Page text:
s( 1 - (a/s) exp( -cs ) )   s²(1 - (a/s) exp( -cs ))

	         1      a (1 - exp( -cs ))               1
      =  f(0) [ --- + ------------------------] ----------------------
	         s            s²                (1 - (a/s) exp( -cs ))

	         1     a     exp( -cs )            1
      =  f(0) [ --- + --- - ------------] ----------------------
	         s     s²       s²        (1 - (a/s) exp( -cs ))

The ODE is reduced to an algebraic equation whose exegesis is trivial for F(s). So, "in principle" all we have to do is invert the Laplace transform, and there we are - right? There are two ways to invert a Laplace transform: the easy way, and the hard way. The easy way is simply looking up the form in a built up table of known transforms and reading it in reverse. The hard way is actually performing the inverse transform via a Bromwich integral derived from a Cauchy integral over a suitable path in the complex s-plane, which may, and often does, express the answer as an infinite series anyhow.
Guess which will be required, here.

   Using  1/(1-z) = SUM z^k for |z| < 1

	            1     a     exp( -cs )    oo
   F(s)  =  f(0) [ --- + --- - ------------]  SUM (a/s)^k exp( -kcs )
	            s     s²       s²         k=0

   There is then a sum of terms each of which can be inverted from a
   common tabular form, for 0 <= n:

	L^-1{ (1/s)^(n+1) exp( -α/s) } =  (t/α)^(n/2) J_n( 2 sqrt(αt) )

   where J_n() is the nth order Bessel function.  In principle then, and
   conceptually one has an analytic solution to the the functional ODE

			f'(t)  =  a f(t-c)

   given some prototypical initial conditions, even if the form of the
   solution is not completely in closed finitely expressed form.

   Now, consider the second order time delayed oscillator equation

			x"(t) + w² x(t - c)  =  0

           L{ x(t) }  :=  X(s),

           L{ x"(t) }  =  s² X(s) - s x(0) - x'(0)
           L{ w² x(t-c) }  =  w² ( exp(-sc) S(s) + X(s) )

  defining, as before, and simplifiyng S, with the same reasoning,

      S(s)  :=  INT exp( -su ) x(0) du

             =  x(0) (1/s) (exp(+cs) - 1)

   Then, transforming the equation gives

           s² X(s) - s x(0) - x'(0) + w² ( exp(-sc) S(s) + X(s) )  =  0

           (s² + w²) X(s)  =   s x(0) + x'(0) - w² exp(-sc) S

                    s x(0) + x'(0) - w² exp(-sc) S
           X(s)  =  -------------------------------
                              (s² + w²)

                            s                 1
                 = x(0) --------- + x'(0) ---------
                        (s² + w²)         (s² + w²)

			   x(0) w² (1 - exp(-cs))
                        -  ----------------------
                                s (s² + w²)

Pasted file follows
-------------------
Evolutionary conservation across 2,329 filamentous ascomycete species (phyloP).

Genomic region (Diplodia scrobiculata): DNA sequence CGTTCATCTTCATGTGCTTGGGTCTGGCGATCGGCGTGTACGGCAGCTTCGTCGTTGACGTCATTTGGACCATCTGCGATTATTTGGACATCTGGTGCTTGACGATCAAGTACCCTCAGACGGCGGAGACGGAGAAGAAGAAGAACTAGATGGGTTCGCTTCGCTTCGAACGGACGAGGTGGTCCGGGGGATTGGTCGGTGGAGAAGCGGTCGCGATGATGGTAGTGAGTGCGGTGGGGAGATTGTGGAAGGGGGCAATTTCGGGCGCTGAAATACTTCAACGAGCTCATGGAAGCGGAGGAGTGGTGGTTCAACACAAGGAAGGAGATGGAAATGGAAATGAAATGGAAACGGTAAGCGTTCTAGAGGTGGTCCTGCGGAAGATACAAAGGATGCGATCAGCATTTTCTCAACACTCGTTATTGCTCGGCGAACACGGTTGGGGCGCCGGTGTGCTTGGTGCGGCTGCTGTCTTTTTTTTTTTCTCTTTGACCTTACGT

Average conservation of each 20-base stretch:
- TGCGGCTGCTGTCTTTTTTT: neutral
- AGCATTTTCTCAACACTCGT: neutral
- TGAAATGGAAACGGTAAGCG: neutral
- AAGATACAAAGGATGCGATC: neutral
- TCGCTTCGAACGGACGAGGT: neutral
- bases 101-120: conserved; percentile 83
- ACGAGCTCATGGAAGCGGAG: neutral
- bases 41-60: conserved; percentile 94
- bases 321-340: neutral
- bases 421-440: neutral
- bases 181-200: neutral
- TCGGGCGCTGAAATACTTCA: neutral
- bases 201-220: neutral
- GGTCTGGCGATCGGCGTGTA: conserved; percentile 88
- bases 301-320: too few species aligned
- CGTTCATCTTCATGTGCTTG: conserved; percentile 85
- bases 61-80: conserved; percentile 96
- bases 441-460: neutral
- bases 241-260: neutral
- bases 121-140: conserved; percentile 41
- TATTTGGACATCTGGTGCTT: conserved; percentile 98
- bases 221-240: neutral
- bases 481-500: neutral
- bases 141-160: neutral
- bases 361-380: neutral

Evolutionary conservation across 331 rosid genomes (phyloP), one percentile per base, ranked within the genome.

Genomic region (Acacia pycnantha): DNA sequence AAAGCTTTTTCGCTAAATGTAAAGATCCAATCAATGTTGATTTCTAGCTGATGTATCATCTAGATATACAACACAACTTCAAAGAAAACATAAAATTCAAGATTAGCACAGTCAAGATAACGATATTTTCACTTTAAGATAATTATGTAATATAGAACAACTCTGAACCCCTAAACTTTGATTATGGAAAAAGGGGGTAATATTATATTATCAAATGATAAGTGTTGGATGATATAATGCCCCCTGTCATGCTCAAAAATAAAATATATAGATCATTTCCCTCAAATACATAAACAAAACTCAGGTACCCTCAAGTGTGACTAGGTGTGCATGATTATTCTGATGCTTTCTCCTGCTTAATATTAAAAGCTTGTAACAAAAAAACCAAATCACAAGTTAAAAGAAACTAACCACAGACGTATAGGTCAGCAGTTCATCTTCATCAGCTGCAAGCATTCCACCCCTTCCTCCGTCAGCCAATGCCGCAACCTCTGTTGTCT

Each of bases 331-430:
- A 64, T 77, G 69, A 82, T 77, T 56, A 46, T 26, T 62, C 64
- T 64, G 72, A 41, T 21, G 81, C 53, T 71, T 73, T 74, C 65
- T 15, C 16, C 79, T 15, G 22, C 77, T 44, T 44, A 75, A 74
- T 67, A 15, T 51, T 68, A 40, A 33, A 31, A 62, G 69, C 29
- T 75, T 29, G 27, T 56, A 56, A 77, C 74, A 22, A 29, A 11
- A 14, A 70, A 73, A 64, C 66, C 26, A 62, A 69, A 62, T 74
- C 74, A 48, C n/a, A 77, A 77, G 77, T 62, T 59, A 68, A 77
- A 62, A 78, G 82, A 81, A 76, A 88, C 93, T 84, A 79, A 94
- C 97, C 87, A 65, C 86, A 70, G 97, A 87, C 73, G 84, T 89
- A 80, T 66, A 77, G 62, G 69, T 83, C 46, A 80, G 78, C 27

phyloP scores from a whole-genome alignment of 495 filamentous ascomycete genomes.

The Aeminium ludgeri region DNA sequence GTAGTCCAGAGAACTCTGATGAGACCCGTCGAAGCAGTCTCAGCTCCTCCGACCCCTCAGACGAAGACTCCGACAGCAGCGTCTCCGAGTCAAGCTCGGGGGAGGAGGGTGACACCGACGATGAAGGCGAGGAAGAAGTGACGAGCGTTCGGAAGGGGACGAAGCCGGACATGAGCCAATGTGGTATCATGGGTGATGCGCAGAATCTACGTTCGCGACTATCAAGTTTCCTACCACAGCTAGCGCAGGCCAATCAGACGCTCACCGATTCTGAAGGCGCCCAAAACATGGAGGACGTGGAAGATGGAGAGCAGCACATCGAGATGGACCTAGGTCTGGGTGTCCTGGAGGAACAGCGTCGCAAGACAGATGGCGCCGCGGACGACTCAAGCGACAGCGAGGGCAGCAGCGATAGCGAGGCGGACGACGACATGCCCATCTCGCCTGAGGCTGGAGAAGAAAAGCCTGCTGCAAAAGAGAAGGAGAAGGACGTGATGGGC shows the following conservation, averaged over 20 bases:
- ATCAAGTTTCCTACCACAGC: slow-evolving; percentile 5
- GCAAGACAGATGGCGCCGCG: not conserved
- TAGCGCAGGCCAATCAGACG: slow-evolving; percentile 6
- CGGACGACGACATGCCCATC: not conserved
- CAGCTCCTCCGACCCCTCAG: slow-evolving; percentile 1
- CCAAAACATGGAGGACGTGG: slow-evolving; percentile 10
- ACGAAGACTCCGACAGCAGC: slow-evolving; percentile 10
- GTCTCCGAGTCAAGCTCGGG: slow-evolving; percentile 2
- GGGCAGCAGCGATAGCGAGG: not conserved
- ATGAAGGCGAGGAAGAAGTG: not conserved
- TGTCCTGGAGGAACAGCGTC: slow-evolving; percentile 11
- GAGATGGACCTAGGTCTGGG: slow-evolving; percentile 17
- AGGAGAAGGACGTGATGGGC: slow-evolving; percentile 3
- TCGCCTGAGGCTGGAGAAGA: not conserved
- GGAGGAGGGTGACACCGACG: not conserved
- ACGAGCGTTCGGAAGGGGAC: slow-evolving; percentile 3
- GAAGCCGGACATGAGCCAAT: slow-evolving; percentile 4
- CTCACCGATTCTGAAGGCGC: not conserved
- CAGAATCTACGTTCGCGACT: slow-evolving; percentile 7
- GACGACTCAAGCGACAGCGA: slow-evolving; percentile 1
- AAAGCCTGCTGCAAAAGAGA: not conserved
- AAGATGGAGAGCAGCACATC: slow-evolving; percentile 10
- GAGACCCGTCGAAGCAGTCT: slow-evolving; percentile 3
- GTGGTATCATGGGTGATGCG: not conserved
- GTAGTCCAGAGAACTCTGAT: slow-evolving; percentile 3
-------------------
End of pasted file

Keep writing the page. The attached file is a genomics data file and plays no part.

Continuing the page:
Using the well known inverse Laplace transforms,

           L^-1{ s/(s² + w²) }     =  cos( wt )
           L^-1{ 1/(s² + w²) }     =  sin( wt )
           L^-1{ 1/(s(s² + w²)) }  =  (1 - cos( wt ))/w²

   and finding

           L^-1{ exp(-sc) / (s(s² + w²)) }

   which is not completely trivial, we have a solution.  Using the
   convolution theorem (The Laplace transform of a convolution is
   the product of Laplace transforms), and

           L^-1{ exp(-sc) }  =  δ(t-c), a Dirac delta function

       L^-1{ exp(-sc) / (s(s² + w²)) }  =  INT δ(t-c-x) (1 - cos(wx))/w² dx

                                        =  (1 - cos( w (t-c) ) )/w²

   Then, all terms can actually be inverted:

      L^-1{ X(s) }  =  x(0) cos(wt) + x'(0) sin(wt)

		- w² x(0) [ (1 - cos( wt ))/w² - (1 - cos( w(t-c) ))/w² ]

                    =  x(0) cos(wt) + x'(0) sin(wt)

		-  x(0) [ (1 - cos( wt )) - (1 - cos( w(t-c) )) ]

	=  x(0)(-1 + 2 cos( wt )) + x'(0) sin( wt ) + x(0) (1 - cos( w(t-c) ))

	=  x(0)( 2 cos( wt ) - cos( w(t-c) ) ) + x'(0) sin( wt )

	(with x(0) and x'(0) being initial conditions that are the
	 constants of integration of the second order ODE)

   This is actually a simpler and more ready form of solution than any other
   solution of the first order functional ODE.  [Use your intuition as a
   guide, but be prepared to learn that your intuition is not magical,
   and that it merely reflects the current state of your understanding:
   that it is always subject to humiliating improvement.  Real scientists
   understand the true meaning of "humility", because their nature is one
   of truth, with the understanding of its fragility; religionists, for all
   their duplicitous and deranged interminable babbling to the contrary,
   have not even a clue, as they are the least spiritual of all critters,
   and the very definition of the truly stupid and subhuman.]

   This delayed response will be elaborated on later in
   Driven SHO with damping via Laplace transform, and
   Damped and Driven SHO with response delay, a functional ODE

An Harmonic Oscillator With Damping

[Cf. Wikipedia article Harmonic Oscillator for other interesting aspects.]
If we add to the simple oscillator equation a term, "b (dq/dt)", so that

	m (d/dt)² q + b dq/dt + k q  =  0

we still have a linear, second order ODE.